Drugmaker backed by company that owns Marlboro plans to launch first plant-based Covid vaccine
- A Japanese drugmaker plans to submit data for a plant-based Covid-19 vaccine to Canadian regulators.
- The vaccine is made using a relative of the tobacco plant.
- Medicago, which is making the vaccine, is part-owned by tobacco giant Philip Morris International.
- For more stories go to www.BusinessInsider.co.za.
The world's first plant-based Covid-19 vaccine could reach Canada's drug regulator by the end of the year.
Leading Japanese drugmaker Mitsubishi Tanabe Pharma said on Tuesday that Medicago, its Quebec-based subsidiary that developed the shot, would apply for Canadian approval by the end of 2021, the Financial Times reported.
Marlboro cigarette brand manufacturer Philip Morris International part-owns Medicago, according to the Financial Times.
US market intelligence company Transparency Market Research predicted in September that the plant-based vaccine market, including non-Covid-19 vaccines, will be worth $2.34 billion (around R35 billion) by 2031.
A plant-based Covid-19 vaccine has never been approved before.
Toshifumi Tada, head of vaccine business development at Mitsubishi Tanabe Pharma, told the Financial Times that there was "value in expanding options for vaccinesm" and said that, like seasonal flu, he didn't expect demand for Covid-19 vaccines to "suddenly disappear."
"There is still much uncertainty regarding emerging variants," Tada said, as per the Financial Times.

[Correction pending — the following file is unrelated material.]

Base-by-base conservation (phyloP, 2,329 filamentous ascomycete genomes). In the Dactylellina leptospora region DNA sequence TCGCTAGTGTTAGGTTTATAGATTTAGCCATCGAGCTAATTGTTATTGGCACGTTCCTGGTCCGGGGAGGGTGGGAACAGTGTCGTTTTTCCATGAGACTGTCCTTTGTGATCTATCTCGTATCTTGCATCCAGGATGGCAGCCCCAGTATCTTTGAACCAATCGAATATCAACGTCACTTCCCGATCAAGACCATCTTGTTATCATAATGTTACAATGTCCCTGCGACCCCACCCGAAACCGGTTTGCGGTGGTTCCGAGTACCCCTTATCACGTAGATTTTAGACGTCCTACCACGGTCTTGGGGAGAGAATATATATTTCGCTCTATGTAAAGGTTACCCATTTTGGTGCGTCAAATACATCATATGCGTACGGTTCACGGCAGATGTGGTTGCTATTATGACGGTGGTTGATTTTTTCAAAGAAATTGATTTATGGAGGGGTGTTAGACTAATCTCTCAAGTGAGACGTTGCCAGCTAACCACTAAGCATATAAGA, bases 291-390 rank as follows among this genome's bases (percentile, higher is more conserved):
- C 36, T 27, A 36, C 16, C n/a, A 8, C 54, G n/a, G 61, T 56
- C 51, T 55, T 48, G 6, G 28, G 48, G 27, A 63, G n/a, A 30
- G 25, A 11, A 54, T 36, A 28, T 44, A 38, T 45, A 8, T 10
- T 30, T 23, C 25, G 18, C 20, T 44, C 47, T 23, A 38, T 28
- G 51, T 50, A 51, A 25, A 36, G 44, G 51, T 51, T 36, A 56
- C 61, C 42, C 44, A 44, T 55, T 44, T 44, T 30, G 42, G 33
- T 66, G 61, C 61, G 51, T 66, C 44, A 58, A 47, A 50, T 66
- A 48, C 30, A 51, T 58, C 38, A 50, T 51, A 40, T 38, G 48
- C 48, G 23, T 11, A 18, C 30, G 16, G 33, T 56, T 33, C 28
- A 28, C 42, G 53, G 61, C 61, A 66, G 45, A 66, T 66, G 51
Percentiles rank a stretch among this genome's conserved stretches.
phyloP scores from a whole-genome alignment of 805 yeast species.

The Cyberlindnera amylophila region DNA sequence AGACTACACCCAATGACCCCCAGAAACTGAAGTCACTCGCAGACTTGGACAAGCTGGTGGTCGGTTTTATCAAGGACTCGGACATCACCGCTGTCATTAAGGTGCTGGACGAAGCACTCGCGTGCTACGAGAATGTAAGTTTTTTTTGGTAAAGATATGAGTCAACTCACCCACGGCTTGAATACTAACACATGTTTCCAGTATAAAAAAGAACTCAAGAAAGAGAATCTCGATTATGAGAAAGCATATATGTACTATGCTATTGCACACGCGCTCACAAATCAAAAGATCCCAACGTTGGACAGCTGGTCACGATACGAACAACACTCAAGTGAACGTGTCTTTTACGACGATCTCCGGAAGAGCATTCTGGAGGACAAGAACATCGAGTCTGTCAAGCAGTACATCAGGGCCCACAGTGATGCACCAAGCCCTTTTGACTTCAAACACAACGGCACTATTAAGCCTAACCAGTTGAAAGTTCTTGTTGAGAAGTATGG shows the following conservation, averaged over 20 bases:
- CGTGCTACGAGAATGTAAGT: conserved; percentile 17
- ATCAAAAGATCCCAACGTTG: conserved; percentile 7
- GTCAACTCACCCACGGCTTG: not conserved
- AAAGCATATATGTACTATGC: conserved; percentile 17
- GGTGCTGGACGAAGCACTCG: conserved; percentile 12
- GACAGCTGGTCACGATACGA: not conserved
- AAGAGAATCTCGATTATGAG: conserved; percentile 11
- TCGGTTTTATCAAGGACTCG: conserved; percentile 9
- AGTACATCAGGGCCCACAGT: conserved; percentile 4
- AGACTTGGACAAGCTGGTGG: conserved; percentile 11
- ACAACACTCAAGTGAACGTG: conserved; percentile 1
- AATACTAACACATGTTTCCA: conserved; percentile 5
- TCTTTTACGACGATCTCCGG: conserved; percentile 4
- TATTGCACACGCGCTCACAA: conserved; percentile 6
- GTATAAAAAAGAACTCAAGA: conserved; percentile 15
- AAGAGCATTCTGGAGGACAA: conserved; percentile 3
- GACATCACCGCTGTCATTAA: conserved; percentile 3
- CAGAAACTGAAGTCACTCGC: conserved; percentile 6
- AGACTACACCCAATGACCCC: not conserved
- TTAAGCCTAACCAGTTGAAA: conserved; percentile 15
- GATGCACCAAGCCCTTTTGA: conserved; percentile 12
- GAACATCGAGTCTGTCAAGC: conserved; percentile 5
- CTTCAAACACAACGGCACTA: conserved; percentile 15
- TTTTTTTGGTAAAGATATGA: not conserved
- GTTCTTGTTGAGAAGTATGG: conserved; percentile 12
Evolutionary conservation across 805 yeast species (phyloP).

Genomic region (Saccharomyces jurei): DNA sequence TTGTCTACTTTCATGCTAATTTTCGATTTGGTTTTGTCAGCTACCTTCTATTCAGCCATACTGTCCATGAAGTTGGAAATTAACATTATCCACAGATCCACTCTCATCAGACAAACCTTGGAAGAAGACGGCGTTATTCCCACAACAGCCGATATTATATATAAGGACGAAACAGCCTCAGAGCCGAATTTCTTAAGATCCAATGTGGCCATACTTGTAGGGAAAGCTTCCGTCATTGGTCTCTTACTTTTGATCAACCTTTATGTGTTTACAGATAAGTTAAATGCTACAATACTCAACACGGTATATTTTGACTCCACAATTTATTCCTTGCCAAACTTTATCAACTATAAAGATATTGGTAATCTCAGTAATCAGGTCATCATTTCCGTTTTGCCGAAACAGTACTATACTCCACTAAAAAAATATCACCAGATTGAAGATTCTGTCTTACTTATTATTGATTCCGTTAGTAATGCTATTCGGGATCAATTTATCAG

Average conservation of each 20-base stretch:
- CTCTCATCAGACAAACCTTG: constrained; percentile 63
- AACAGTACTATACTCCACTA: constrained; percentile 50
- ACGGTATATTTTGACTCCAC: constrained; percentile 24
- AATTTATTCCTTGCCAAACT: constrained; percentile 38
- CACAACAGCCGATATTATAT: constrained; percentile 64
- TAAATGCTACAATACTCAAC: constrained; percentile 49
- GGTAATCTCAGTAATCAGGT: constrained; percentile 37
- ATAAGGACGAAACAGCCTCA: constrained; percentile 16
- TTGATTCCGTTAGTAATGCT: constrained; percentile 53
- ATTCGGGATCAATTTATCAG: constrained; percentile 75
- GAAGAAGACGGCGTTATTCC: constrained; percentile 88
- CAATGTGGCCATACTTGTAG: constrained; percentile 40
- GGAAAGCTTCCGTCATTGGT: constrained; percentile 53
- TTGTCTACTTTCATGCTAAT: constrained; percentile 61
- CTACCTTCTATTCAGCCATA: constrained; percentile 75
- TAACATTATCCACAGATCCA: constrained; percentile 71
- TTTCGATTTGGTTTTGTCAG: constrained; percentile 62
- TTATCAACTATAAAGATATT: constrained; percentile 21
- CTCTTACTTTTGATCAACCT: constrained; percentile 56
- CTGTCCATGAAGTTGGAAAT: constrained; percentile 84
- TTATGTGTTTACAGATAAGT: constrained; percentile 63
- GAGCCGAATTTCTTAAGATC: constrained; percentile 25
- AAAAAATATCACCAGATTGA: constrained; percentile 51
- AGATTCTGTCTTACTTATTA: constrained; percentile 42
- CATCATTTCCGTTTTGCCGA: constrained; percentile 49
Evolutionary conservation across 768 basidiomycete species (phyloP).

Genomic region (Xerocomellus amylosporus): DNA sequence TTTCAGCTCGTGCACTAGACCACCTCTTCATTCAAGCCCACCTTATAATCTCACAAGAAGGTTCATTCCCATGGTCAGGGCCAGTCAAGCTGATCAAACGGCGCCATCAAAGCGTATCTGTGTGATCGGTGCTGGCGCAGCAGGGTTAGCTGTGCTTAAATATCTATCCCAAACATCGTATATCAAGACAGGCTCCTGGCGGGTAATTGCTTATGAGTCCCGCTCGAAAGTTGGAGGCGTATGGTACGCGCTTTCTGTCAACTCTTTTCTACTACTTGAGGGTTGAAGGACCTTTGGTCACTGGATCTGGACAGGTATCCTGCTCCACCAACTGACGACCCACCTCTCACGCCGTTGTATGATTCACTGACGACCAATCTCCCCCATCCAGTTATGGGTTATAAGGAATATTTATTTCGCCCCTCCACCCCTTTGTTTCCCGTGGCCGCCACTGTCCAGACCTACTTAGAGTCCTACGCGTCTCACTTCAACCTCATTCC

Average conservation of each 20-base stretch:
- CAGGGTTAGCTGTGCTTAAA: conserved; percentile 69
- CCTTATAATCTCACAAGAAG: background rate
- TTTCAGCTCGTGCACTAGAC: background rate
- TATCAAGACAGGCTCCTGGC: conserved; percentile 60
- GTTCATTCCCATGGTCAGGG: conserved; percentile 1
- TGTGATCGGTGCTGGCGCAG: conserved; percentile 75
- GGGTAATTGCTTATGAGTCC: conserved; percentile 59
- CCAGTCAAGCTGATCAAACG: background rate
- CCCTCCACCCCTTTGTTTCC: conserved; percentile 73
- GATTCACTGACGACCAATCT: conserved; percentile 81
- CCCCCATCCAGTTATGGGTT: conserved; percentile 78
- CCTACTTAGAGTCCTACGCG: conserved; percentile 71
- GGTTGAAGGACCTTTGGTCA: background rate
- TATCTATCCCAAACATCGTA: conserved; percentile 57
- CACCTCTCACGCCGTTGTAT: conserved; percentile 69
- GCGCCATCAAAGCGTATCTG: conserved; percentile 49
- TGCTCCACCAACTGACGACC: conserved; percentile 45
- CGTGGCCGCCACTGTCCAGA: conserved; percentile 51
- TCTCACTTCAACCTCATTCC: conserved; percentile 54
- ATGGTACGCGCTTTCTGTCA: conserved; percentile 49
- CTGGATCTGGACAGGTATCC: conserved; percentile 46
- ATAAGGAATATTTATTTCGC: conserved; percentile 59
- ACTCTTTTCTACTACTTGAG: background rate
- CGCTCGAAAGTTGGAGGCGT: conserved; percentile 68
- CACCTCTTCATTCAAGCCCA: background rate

Medicago's plant-based Covid-19 vaccine has shown promise in trials.
Medicago said in May that, in a trial of 24,000 participants, those given its Covid-19 vaccine had 10 times as many antibodies as those who had previously caught Covid-19. The vaccine also gave no serious side effects in the study, it said.
The vaccine includes an adjuvant - an additive which enhances immune response - made by UK pharma giant GlaxoSmithKline, and was given as two doses, 21 days apart, Medicago said.
Medicago makes the plant-based vaccine by first inserting a genetic code into a bacteria. A close relative of the tobacco plant is then soaked in the modified bacteria. The code teaches the plant, Nicotiana benthamiana, to make a protein, which is then used in the vaccine, as per scientific journal Nature.
Its fast manufacturing time could cut costs and make it easy to adapt to emerging coronavirus variants: It takes five to six weeks for Medicago to produce a clinical-grade vaccine this way, compared to four to six months for traditional lab methods, Nathalie Charland, Medicago's senior director of scientific and medical affairs, told Nature
Plant-based vaccines also don't require the ultracold storage temperatures, unlike Moderna and Pfizer's Covid-19 shots.
Medicago said earlier this month that it planned to submit the vaccine to Japanese regulators by March 2022.
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